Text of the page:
• Electrostatic Sensitive Devices (ESD) are
electronic components and other parts that are
prone to damage from stray electric charge.
• Extensive (and permanent) damage to static
sensitive devices can result from mishandling and
inappropriate methods of storage and
• When two dissimilar, initially uncharged non-
conducting materials are rubbed together, the friction
is responsible in transferring charge from one material
• The process of electron transfer known as
• The amount of charge depends on factors like the rate
of separation, humidity etc.
The following materials give up electrons and become positive when charged when
rubbed against other materials:
• Air (most positive)
• Dry human skin
• Rabbit fur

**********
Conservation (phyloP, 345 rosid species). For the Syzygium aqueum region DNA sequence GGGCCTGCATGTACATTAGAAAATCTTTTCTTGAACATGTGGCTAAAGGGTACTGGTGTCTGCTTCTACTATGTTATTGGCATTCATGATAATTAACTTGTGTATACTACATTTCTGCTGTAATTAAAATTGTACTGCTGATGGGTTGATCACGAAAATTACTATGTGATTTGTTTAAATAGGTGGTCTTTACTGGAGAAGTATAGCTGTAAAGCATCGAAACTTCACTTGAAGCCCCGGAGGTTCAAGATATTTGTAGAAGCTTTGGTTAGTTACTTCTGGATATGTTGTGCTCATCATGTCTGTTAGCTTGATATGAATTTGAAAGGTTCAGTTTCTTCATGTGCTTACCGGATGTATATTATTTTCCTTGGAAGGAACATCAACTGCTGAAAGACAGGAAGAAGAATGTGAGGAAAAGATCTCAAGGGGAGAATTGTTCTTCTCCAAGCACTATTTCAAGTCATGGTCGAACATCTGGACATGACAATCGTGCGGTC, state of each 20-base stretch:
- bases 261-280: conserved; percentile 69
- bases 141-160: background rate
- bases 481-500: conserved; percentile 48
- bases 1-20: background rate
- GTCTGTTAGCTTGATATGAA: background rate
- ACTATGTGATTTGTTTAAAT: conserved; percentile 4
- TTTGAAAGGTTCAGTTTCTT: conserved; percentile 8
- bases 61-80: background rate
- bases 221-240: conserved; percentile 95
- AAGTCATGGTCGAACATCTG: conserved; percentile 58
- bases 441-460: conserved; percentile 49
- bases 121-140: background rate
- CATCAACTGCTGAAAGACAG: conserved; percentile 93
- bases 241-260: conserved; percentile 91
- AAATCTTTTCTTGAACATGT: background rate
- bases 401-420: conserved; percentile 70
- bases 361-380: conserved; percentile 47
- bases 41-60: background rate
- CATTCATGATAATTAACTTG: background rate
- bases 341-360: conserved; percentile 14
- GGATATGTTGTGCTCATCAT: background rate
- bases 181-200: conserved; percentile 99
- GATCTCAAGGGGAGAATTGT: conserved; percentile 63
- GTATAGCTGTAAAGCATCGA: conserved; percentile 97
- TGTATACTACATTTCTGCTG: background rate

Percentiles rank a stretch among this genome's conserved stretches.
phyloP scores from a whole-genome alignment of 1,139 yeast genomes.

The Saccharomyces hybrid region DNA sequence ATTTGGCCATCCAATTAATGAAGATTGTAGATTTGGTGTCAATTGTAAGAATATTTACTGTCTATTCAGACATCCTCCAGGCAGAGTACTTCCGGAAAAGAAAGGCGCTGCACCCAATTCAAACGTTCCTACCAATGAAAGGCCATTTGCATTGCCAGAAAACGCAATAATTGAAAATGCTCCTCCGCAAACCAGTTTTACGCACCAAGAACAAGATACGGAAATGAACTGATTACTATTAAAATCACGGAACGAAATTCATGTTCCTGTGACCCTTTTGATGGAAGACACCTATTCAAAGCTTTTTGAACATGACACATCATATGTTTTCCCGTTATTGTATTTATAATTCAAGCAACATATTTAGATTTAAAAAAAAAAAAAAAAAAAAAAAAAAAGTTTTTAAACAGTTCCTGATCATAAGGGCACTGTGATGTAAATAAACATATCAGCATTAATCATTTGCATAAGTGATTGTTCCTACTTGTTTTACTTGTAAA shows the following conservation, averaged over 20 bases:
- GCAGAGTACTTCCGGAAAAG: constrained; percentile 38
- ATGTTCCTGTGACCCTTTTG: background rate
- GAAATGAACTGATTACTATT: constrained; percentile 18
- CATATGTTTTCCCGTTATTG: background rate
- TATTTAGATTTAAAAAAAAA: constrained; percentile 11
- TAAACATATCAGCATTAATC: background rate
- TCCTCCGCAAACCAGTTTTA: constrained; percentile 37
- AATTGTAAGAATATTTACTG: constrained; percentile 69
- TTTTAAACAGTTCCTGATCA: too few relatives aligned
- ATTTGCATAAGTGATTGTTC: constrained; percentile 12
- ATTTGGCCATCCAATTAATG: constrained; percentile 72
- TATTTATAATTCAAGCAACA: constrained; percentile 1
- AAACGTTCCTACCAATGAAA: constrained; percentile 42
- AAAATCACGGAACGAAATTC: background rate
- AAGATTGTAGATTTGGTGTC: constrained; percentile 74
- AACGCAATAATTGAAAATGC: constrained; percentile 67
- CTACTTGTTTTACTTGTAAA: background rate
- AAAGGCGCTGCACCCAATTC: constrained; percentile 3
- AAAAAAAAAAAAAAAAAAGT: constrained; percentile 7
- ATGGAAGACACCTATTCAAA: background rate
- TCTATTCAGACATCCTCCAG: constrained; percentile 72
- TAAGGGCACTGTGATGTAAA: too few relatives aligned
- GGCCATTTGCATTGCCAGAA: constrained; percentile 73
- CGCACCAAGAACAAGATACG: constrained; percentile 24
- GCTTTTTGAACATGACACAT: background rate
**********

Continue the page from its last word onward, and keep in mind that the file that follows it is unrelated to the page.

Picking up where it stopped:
• Paper (least positive).
The following materials tend to attract electrons when rubbed against other materials
and become negative when charged:
• Wood (least negative)
• Hard rubber
• Nickel, copper, brass & silver
• Gold and platinum
• Polyvinylchloride (PVC)
• Silicon • Teflon (most negative)
HANDLING ESD EQUIPMENT
• Placards installed on the ESD LRU
• The ESD printed circuit boards are identified with a
static sensitive placard.
• Contaminated or unwanted material should be kept
clear of the sensitive devices.
• Connect the wrist strap into the Electrostatic Ground
Jack of the card file or recognised aircraft ESD ground
• LRU or circuit boards are to be placed in the correct
conductive bag or container which must display an ESD
TRANSPORTING ESD EQUIPMENT
1. Use of wrist straps which must be worn when handling ESD
2. Use a heel strap
3. Use of static dissipative floor and bench mats.
4. Avoidance of very dry environments
5. Availability of ground jacks
6. Use of grounded test equipment
7. Use of low-voltage soldering equipment and anti-static
8. Use of anti-static insertion and removal tools for integrated
9. Avoidance of nearby high-voltage sources
10.Use of anti-static packaging